On Sunday, the Evanston Art Center (EAC) hosted the Grand Opening of its new location: 1717 Central Street. After moving in May, the EAC has settled into its new home. Classrooms are filled, updated programming has been added and there is a buzz of excitement in the air about upcoming exhibitions and events this fall.
The Opening, which spanned two levels, featured stands selling jewelry and ceramics, music, dance performances, ice cream making and demonstrations from some of the various courses the EAC offers. The variety of presentations and hands-on activities that took place at the Opening parallel the EAC’s guiding mission: fostering the appreciation and expression of the arts among diverse audiences.
Of the many events at Sunday’s Opening, three stand out:
- Don Miller, from Mad Lab Industries, displayed drones and discussed the drone camps and classes the EAC offers. Miller explained that Mad Lab Industries created a buildable drone kit for Einstein by Design, who has partnered with the EAC for its drone camps for kids. During these camps, kids have the opportunity to put together and fly a small drone; at the end of the camp, kids can take their drone home. Why drones? This is just one way the EAC is merging technology with art.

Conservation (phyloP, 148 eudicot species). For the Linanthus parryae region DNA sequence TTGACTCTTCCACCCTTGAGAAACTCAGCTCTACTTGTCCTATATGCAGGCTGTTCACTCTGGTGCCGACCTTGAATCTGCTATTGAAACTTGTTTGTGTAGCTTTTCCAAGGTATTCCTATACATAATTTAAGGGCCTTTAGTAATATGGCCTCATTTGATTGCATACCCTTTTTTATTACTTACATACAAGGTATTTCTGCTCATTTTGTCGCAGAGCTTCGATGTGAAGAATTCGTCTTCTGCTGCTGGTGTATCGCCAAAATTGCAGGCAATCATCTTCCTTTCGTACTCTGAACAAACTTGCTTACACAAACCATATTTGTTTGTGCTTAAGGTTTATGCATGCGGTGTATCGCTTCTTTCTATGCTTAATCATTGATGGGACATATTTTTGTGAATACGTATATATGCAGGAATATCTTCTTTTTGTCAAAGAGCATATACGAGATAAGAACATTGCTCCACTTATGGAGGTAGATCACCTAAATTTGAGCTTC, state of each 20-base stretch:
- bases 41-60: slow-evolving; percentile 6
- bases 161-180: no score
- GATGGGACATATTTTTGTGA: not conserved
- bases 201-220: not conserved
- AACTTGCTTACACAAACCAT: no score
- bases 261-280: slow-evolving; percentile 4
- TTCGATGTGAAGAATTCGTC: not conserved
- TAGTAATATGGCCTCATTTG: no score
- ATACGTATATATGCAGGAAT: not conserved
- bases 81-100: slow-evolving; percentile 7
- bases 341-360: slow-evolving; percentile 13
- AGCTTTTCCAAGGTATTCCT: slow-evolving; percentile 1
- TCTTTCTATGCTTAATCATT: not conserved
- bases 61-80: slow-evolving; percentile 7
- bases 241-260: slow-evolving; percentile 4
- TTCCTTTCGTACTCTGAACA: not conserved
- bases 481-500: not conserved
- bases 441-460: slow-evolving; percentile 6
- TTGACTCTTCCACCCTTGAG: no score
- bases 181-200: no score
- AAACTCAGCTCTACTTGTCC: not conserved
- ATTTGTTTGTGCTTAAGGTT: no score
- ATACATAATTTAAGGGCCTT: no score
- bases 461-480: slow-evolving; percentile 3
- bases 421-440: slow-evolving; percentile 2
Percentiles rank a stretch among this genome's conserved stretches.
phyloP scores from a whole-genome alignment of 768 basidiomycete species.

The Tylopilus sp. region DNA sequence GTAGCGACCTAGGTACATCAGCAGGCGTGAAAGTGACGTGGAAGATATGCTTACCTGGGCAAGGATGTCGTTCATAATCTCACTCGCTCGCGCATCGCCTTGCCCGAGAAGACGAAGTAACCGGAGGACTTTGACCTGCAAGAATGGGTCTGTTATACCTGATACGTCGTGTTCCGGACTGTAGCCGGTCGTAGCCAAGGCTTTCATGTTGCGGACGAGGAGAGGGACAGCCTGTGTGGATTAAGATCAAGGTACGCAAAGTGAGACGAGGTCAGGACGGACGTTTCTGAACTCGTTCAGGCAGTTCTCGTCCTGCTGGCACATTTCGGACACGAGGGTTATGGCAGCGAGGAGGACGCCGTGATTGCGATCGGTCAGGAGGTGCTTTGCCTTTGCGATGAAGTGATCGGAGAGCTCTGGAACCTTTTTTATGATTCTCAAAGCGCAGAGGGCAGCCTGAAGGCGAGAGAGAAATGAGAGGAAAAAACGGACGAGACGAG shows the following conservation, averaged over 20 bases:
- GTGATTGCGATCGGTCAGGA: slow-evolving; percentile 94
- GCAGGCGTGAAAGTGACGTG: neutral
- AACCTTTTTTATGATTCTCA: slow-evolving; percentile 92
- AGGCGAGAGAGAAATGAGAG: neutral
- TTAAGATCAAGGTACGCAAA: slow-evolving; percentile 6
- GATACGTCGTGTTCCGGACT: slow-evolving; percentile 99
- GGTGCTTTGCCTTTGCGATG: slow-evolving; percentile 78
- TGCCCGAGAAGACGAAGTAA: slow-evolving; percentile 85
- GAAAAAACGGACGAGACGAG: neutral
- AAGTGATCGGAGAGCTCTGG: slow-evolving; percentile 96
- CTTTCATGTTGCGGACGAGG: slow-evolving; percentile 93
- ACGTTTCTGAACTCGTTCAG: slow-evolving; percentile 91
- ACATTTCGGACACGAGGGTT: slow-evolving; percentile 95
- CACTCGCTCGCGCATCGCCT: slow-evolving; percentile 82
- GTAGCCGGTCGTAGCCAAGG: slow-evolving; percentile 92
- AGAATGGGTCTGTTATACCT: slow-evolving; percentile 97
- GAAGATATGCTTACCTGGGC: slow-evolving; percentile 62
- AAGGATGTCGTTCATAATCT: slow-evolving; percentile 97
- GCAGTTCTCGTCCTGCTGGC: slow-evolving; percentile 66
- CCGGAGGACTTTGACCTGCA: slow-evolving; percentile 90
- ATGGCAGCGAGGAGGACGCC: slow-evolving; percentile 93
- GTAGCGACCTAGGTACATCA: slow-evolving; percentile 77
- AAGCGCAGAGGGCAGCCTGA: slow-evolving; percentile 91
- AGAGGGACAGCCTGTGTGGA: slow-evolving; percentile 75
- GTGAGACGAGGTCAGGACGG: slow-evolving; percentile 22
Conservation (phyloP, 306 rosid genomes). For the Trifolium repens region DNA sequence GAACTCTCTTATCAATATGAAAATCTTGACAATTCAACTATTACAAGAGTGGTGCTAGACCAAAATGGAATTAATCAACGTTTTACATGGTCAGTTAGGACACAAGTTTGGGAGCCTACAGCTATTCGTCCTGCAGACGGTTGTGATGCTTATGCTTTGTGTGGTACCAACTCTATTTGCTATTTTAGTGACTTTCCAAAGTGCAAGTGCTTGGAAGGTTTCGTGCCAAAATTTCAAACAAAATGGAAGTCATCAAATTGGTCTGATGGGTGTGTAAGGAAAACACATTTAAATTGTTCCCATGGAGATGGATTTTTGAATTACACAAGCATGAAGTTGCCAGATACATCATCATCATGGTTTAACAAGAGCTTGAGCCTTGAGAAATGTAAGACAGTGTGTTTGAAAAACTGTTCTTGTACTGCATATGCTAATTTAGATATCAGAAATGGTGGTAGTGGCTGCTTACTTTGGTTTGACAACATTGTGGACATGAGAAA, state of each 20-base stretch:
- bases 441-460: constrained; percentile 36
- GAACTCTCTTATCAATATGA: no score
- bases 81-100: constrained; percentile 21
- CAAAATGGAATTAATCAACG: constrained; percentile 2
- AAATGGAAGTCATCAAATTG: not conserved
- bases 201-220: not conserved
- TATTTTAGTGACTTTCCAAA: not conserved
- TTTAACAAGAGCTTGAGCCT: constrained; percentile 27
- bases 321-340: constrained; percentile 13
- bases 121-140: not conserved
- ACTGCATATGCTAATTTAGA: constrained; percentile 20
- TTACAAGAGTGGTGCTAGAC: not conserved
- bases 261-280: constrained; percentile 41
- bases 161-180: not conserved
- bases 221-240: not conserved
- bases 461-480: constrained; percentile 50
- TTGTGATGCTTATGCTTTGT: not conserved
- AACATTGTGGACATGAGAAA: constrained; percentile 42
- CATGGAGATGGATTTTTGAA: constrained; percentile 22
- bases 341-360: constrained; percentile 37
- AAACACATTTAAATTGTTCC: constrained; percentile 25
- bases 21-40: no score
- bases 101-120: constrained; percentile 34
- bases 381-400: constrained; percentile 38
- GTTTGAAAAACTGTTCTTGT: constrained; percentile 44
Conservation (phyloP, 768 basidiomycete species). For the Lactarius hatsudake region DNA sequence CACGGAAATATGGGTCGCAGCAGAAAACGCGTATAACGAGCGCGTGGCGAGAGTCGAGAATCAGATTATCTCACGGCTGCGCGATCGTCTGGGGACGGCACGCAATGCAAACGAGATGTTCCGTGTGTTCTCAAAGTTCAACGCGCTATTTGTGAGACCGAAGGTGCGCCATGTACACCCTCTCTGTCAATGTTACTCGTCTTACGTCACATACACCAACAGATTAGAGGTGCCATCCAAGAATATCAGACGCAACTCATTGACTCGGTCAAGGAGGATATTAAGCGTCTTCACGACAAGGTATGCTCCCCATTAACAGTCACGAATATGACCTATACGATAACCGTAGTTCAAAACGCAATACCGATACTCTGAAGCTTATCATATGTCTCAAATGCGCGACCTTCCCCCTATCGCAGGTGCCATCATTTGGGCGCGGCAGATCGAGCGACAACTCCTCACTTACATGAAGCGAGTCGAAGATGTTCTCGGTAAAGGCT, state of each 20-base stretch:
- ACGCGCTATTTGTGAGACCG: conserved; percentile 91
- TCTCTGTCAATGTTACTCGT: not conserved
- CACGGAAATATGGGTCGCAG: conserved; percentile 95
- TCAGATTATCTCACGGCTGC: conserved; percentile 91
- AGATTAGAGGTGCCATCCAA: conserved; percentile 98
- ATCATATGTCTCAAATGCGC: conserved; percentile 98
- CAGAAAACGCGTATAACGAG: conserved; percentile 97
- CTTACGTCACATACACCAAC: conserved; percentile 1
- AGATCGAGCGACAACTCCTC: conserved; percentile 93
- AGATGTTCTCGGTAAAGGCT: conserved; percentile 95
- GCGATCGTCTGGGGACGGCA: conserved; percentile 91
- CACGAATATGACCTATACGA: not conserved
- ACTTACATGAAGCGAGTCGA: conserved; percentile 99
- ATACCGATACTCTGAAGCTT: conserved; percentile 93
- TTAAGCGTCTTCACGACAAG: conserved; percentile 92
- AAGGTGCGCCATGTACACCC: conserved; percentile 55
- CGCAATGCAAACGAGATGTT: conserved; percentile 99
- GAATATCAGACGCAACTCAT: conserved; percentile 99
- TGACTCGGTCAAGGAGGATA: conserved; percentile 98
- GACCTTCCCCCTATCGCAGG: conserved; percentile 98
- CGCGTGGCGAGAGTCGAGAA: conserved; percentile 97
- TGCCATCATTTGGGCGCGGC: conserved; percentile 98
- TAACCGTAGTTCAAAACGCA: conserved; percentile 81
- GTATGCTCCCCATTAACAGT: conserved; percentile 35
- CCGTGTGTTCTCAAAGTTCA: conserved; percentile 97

- The EAC’s printmaking demonstrations were also popular among attendees. Megan Sterling, studio coordinator and instructor, shared her excitement for the new location: it includes more space, new equipment and the addition of silkscreening. Although many printmaking classes are geared towards adults, there are also opportunities for teenagers, such as the upcoming “Teens and Screens” class this fall. Additional fall classes include “Multi-Level Screen Printing,” a class that explores the silkscreen process, or “Intaglio,” a printmaking course that incorporates an assortment of conventional intaglio methods.
- The open studios showing artists at work proved to be a highlight. In one studio on the second floor, Jill King, who teaches the EAC painting course “For the Love of Painting,” described her class and techniques, as three students worked on their own art projects. Also in this classroom, visitors were invited to draw on a large, collaborative drawing, which hung on an end wall.
Did you miss the Opening on Sunday? Not to worry. Feel free to stop by the Art Center any day of the week, and see what everyone is talking about!
Photos: Amy Haddad
By: Amy Haddad and Maeve Graham